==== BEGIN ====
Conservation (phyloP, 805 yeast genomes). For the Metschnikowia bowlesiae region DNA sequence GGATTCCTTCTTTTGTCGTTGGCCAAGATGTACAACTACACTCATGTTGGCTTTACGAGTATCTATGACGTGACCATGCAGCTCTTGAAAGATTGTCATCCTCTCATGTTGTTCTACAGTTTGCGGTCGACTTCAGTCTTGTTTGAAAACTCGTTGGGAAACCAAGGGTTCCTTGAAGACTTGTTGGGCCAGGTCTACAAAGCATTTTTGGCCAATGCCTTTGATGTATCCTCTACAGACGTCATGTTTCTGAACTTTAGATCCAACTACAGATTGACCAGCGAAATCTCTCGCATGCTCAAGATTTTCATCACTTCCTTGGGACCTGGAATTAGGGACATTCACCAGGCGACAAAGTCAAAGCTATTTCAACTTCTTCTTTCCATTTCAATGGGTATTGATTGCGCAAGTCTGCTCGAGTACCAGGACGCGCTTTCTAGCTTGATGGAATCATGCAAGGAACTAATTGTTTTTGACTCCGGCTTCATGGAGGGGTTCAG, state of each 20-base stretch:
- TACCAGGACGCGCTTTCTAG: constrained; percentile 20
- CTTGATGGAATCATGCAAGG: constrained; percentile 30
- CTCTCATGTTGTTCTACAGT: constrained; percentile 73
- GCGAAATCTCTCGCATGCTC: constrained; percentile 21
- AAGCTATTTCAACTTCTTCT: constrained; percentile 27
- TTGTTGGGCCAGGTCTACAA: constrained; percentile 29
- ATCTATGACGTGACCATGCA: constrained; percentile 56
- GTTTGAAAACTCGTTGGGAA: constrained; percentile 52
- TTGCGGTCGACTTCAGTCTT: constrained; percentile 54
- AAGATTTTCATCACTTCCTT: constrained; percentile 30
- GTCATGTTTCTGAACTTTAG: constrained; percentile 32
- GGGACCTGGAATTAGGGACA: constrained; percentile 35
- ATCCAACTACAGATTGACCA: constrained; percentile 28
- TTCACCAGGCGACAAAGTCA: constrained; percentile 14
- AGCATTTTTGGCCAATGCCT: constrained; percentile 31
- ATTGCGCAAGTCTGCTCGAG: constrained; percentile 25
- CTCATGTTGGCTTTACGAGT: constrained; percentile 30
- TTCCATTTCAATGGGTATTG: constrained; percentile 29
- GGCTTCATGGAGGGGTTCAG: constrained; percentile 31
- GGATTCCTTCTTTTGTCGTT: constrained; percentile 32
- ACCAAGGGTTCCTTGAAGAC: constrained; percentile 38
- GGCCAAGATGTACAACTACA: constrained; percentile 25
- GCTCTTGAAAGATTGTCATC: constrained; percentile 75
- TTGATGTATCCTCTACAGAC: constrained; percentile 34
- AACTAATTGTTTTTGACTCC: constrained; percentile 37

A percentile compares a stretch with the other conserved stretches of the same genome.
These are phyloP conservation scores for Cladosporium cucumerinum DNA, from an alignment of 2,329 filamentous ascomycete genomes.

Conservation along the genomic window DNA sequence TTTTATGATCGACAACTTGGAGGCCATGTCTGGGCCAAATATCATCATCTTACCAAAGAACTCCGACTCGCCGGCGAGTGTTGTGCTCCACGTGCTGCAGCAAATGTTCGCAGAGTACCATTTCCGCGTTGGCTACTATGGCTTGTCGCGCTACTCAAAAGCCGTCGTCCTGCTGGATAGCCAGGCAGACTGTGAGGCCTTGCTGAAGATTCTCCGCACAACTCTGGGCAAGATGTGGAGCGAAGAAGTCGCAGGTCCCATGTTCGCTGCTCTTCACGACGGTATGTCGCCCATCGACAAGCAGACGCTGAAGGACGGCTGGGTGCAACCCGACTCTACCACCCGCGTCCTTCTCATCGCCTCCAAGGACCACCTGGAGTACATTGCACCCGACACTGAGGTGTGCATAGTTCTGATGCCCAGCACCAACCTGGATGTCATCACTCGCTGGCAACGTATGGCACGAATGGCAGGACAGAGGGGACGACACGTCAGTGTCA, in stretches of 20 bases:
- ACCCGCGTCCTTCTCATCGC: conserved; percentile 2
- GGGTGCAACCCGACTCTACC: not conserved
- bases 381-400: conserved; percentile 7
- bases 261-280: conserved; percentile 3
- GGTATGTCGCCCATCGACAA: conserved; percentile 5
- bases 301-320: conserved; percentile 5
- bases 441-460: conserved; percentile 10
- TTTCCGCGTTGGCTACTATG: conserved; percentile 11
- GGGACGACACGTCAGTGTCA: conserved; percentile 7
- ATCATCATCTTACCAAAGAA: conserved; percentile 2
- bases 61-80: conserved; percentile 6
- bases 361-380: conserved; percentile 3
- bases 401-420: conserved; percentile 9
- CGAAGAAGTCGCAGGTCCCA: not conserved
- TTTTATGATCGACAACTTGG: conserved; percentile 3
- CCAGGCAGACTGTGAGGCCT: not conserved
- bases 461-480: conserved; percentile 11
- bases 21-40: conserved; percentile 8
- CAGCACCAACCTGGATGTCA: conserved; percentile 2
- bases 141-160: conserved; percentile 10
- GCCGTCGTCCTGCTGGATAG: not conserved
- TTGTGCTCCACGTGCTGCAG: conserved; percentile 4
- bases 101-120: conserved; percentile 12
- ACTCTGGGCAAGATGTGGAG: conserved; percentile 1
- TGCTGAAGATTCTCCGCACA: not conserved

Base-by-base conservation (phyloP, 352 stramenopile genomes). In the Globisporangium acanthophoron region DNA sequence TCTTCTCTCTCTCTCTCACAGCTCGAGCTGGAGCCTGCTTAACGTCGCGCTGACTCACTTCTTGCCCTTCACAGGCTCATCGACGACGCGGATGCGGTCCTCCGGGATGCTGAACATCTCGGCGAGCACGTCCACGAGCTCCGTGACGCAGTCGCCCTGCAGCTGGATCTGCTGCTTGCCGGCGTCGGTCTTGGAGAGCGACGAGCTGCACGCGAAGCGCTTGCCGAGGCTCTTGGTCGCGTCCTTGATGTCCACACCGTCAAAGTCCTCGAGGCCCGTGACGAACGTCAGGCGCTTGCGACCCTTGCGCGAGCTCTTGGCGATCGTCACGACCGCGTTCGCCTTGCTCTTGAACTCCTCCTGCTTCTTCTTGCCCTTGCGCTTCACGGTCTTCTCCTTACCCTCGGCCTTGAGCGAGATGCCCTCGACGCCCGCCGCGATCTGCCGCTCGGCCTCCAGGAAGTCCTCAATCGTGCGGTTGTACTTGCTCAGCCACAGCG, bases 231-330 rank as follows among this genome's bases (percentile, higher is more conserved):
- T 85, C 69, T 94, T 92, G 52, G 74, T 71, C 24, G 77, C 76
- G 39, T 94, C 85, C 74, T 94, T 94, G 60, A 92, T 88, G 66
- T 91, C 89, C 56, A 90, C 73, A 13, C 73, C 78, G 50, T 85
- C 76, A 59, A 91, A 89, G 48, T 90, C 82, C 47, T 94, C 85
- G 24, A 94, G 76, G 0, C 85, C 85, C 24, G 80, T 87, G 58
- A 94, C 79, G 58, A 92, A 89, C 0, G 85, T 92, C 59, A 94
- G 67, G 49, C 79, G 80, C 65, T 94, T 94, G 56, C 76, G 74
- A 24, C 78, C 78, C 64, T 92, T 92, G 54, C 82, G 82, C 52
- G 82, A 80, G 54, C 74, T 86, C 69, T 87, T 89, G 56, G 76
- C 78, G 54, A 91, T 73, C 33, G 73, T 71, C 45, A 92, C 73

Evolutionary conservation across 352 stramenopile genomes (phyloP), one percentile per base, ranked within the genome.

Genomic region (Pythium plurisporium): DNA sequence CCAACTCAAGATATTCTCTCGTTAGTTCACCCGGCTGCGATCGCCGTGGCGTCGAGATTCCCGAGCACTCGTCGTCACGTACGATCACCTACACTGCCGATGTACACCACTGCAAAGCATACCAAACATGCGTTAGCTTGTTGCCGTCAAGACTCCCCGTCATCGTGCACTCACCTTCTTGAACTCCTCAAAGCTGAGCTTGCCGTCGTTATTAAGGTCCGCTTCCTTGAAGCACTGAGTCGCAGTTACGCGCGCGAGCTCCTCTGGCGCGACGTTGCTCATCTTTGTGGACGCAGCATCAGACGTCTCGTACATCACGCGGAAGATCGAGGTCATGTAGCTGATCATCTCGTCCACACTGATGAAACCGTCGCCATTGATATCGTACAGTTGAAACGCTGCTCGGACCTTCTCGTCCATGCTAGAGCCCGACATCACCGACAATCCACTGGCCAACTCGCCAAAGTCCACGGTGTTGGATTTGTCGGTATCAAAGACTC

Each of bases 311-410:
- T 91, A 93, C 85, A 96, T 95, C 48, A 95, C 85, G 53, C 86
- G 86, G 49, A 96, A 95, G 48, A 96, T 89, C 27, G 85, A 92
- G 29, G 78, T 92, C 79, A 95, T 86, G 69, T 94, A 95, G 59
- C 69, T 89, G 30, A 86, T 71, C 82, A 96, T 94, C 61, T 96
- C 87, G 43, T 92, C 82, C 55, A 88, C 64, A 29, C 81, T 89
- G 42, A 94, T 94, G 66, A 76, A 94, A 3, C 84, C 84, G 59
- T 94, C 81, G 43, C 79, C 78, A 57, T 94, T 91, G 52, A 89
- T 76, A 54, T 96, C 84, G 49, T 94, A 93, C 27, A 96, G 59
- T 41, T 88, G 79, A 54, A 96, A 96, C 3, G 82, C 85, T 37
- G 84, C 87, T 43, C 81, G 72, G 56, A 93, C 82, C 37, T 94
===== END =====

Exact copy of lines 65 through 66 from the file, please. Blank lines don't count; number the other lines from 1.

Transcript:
- C 78, G 54, A 91, T 73, C 33, G 73, T 71, C 45, A 92, C 73

Evolutionary conservation across 352 stramenopile genomes (phyloP), one percentile per base, ranked within the genome.